When Sweet­ness speaks

The din of war has given way to the sweet­ness of lan­guage that po­ets spread through mushairas held across the coun­try.

Southasia - - CONTENTS - By Sam­ina Wahid

Has the thun­der of guns been re­placed by the soft­ness of


Po­etry is a deep-rooted tra­di­tion in Afghanistan and one that re­mains the most ac­cepted de­spite the war that has rav­aged the coun­try sense­less. It is one of the most loved forms of art in Afghanistan. Now restive prov­inces are bring­ing back the tra­di­tion of po­etry evenings – pop­u­larly known as mushairas – to the coun­try. This year, these mushairas are all about wel­com­ing spring to the re­gion. The first one kicked off in Kan­da­har, once the Tal­iban gov­ern­ment’s cap­i­tal, in face of threats and stereo­types of con­ser­vatism as­so­ci­ated with this south­ern province.

The history of po­etry in Afghanistan is long. It flour­ished dur­ing the reign of Sultan Mah­mud of Ghazni, who ruled from 998 to 1030, and was a man of literature and po­etry, with more than 700 po­ets liv­ing in his palace. But 100 years be­fore the Sultan of Ghazni, Per­sian literature was born

in the court of the first Per­sian king, Yaqub, in Nim­ruz, a western province of Afghanistan. It is said that one day a poem was re­cited in Ara­bic to praise him, but as Yaqub didn't un­der­stand Ara­bic he or­dered that no poem should be re­cited in a lan­guage he did not know. So the literary men of the court were forced to com­pose po­ems in Farsi, the lan­guage of the king. And the rest is history.

While the tra­di­tion is long­stand­ing across Afghanistan, po­etry evenings have their own char­ac­ter in ev­ery re­gion – usu­ally they are named af­ter the iconic fea­tures spe­cific to the re­gion; for ex­am­ple, a flower, fruit or ge­o­graph­i­cal fea­ture that is unique to the area. Kan­da­har’s po­etry evening, for in­stance, is named af­ter the flower of the pome­gran­ate fruit for which the province is fa­mous. Known as the ‘Anar­gul’ mushaira, it saw the par­tic­i­pa­tion of more than 500 po­ets, writ­ers and other artists as well as count­less spec­ta­tors this year.

The coun­try's new In­for­ma­tion and Cul­ture Min­is­ter Ab­dul Bari Ja­hani, him­self a well-known poet from Kan­da­har who wrote the na­tional an­them, had his own mes­sage read to the au­di­ence in the mushaira this year. “Such evenings play a piv­otal role in en­rich­ing our cul­ture and pro­mot­ing the tra­di­tion of unity, it is the duty of ev­ery of poet and other artists to play their role in this re­gard,” said Ja­hani's mes­sage. Much like the spring mushairas held be­fore, this year’s po­etry evening in Kan­da­har also fo­cused on the de­sire for peace, love for the home­land and ro­man­tic emo­tions.

Sim­i­larly, the mushaira held in Maidan War­dak, si­t­u­ated just a hun­dred miles from Kabul, was named af­ter the de­li­cious ap­ples in this cen­tral Afghan province, given that lo­cals take great pride in their var­i­ous juicy va­ri­eties of ap­ples. Hence their fes­ti­val is named af­ter the an­nual ap­ple flower.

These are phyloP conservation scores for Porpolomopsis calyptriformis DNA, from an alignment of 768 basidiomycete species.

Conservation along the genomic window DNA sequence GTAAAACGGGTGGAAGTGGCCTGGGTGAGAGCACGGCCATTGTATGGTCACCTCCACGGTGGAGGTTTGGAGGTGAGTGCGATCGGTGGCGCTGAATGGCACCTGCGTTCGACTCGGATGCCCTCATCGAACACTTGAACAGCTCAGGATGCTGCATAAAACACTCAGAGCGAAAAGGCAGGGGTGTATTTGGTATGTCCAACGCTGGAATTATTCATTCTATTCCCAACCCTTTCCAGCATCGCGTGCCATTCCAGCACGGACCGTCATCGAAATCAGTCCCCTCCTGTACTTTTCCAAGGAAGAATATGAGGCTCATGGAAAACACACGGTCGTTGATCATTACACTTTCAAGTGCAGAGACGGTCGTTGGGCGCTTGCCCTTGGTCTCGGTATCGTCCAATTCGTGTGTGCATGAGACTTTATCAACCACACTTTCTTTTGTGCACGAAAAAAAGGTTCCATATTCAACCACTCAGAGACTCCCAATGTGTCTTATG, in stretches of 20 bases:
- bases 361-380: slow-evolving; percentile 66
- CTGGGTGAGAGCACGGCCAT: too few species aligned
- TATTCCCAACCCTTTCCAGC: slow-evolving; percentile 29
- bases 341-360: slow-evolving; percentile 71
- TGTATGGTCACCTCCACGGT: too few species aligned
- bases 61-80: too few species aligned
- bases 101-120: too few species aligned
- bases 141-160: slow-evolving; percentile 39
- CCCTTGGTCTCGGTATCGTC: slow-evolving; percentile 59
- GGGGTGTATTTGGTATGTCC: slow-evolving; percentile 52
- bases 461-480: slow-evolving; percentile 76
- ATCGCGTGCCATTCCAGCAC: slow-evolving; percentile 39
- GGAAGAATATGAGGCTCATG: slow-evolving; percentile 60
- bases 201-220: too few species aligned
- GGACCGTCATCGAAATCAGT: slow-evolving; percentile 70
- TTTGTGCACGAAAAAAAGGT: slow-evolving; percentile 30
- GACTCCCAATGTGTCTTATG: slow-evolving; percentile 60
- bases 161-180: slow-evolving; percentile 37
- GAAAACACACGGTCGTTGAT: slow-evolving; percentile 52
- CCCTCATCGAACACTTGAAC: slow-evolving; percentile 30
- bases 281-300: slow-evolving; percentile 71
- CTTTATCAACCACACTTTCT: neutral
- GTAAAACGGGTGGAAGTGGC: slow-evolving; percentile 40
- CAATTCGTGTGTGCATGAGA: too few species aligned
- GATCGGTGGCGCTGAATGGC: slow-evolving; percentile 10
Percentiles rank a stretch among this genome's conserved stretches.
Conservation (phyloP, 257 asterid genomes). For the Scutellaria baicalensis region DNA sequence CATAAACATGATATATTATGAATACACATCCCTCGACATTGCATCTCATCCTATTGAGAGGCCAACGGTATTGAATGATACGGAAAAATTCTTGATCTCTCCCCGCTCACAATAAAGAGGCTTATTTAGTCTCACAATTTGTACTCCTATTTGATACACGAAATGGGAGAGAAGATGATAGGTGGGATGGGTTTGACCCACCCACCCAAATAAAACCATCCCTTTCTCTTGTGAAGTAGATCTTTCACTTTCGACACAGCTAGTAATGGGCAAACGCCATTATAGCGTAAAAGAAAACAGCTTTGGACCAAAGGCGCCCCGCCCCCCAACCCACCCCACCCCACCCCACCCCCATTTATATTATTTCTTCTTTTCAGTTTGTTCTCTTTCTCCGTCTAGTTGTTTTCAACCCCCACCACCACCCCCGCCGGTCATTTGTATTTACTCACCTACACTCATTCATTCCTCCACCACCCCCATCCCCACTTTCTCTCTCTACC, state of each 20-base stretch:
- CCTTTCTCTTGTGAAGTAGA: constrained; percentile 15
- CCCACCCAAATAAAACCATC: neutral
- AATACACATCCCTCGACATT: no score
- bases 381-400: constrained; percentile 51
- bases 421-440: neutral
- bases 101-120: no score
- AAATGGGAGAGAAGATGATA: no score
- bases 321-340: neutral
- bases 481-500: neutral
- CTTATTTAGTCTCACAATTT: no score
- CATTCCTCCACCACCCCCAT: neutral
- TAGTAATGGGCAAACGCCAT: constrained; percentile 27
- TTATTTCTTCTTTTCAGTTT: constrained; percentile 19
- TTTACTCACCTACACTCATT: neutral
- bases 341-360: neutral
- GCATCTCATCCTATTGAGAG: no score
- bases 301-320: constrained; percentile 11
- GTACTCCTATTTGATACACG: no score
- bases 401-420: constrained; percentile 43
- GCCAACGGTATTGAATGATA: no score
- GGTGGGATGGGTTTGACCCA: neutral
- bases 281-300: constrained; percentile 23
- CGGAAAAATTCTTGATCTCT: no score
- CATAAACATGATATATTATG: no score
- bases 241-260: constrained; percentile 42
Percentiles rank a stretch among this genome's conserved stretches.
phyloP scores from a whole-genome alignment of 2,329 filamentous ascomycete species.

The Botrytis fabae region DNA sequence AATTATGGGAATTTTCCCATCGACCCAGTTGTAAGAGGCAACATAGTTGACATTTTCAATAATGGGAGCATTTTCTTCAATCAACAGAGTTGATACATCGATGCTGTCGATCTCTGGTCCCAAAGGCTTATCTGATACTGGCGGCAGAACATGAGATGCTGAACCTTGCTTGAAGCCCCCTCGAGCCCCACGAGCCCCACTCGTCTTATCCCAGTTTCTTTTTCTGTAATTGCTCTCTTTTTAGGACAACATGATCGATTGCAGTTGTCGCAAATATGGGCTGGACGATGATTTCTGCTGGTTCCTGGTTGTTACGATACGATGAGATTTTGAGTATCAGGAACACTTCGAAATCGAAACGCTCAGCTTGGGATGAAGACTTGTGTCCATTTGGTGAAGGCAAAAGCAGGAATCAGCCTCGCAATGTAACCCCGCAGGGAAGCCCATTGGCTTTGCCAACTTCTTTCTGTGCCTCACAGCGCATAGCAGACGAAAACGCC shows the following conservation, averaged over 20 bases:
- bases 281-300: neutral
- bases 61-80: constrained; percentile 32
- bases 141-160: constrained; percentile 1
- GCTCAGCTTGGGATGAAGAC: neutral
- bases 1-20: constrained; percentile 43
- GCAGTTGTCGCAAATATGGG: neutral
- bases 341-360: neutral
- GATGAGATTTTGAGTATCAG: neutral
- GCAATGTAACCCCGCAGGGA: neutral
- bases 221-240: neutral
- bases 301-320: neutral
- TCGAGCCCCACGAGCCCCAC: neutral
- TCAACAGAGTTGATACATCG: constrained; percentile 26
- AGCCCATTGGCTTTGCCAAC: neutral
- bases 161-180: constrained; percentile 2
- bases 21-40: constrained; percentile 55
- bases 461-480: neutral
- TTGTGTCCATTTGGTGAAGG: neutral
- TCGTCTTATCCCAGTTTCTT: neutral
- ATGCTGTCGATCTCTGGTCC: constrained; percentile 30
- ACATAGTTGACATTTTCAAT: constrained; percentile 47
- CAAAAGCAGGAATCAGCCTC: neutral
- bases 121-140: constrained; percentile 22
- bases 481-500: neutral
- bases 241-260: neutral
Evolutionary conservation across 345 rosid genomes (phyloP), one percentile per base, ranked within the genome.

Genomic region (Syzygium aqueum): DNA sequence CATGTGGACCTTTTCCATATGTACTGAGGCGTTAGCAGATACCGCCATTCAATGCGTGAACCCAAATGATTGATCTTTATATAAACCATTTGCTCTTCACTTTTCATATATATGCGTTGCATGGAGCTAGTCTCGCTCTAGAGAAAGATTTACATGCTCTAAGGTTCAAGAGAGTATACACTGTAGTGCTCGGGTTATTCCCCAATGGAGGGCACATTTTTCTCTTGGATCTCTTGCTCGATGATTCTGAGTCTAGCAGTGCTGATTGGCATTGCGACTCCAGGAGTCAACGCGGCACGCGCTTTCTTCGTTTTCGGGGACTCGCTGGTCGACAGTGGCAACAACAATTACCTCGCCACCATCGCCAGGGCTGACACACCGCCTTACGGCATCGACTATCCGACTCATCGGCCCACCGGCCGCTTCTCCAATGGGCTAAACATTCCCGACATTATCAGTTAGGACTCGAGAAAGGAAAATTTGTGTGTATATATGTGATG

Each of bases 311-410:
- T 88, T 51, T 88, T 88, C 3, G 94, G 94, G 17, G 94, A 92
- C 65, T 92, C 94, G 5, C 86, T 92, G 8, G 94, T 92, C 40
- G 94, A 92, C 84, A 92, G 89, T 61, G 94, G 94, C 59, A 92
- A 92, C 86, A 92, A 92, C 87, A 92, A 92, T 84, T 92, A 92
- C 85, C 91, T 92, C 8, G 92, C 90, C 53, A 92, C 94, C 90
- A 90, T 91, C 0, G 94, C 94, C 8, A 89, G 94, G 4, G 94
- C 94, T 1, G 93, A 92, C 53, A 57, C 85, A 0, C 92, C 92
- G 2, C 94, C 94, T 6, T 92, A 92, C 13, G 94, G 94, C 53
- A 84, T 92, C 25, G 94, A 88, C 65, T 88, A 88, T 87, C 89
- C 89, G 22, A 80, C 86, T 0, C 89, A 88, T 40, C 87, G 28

Else­where in the coun­try, the eastern Nan­garhar province has given this hon­our to the or­ange flower for which the province is known. “De Narang Gul (or­ange flower) Mushaira” has been cel­e­brated quite fre­quently thanks to the rel­a­tive peace in this part of the coun­try of late. Afghans in the north­ern Kun­duz province en­joy the an­nual event named af­ter the red tulip flow­ers that turn the coun­try­side of this province like a red car­pet in spring. Sim­i­larly, in the south-eastern Pak­tia province, lo­cals em­brace spring by or­ga­niz­ing the an­nual fes­ti­val named af­ter the pine­tree flow­ers while in eastern Ku­nar province it is named af­ter the all-year flow­ing Ku­nar River that pro­vides wa­ter for life to most parts of this lush green province.

The fact is po­etry is ev­ery­thing to the Afghans. Re­gard­less of their eth­nic­ity, whether they are Ta­jik, Hazara, Pash­tun, Uzbek, Turk­men, Nuris­tani, Baluch, or any other of the hun­dreds of sub-eth­nic groups, Afghans are threaded to­gether by po­etry. Moth­ers lull their kids into sleep with spon­ta­neous po­etry who learnt to be po­ets from their own moth­ers. In fact, when these chil­dren start go­ing to school, the first Per­sian text they are in­tro­duced to is that of Hafiz. Known as Di­wan-e-Hafiz, the tome is by the 14th cen­tury poet from Shi­raz (mod­ern-day Iran) that de­tails ev­ery­thing from po­etry to phi­los­o­phy. Once the chil­dren get older, they are in­tro­duced to some of the other po­ets in­clud­ing Saadi (from Shi­raz) and Bedil (from Delhi). Evening and long nights of win­ter are ded­i­cated to Shah­name (Book of the Kings) by Fir­dausi. Shah­name is the great­est Per­sian work of po­etry and is com­pared to Homer's Odyssey. It is an epic poem writ­ten a throu­sand years ago with an an­tiAra­bic ide­ol­ogy, aimed to pre­serve the Per­sian lan­guage and cul­ture.

Po­etry per­me­ates all lev­els of Afghan so­ci­ety to the ex­tent that when the mul­lahs want to make a state­ment but are some­times un­able to back it up by rea­son, they quote a verse and end the dis­cus­sion there. De­spite the civil war that wreaked havoc in the coun­try for years, it is heart­en­ing to note that the much-loved tra­di­tion of mushairas is fi­nally mak­ing a come­back in Afghanistan – here’s to hop­ing the tra­di­tion con­tin­ues.

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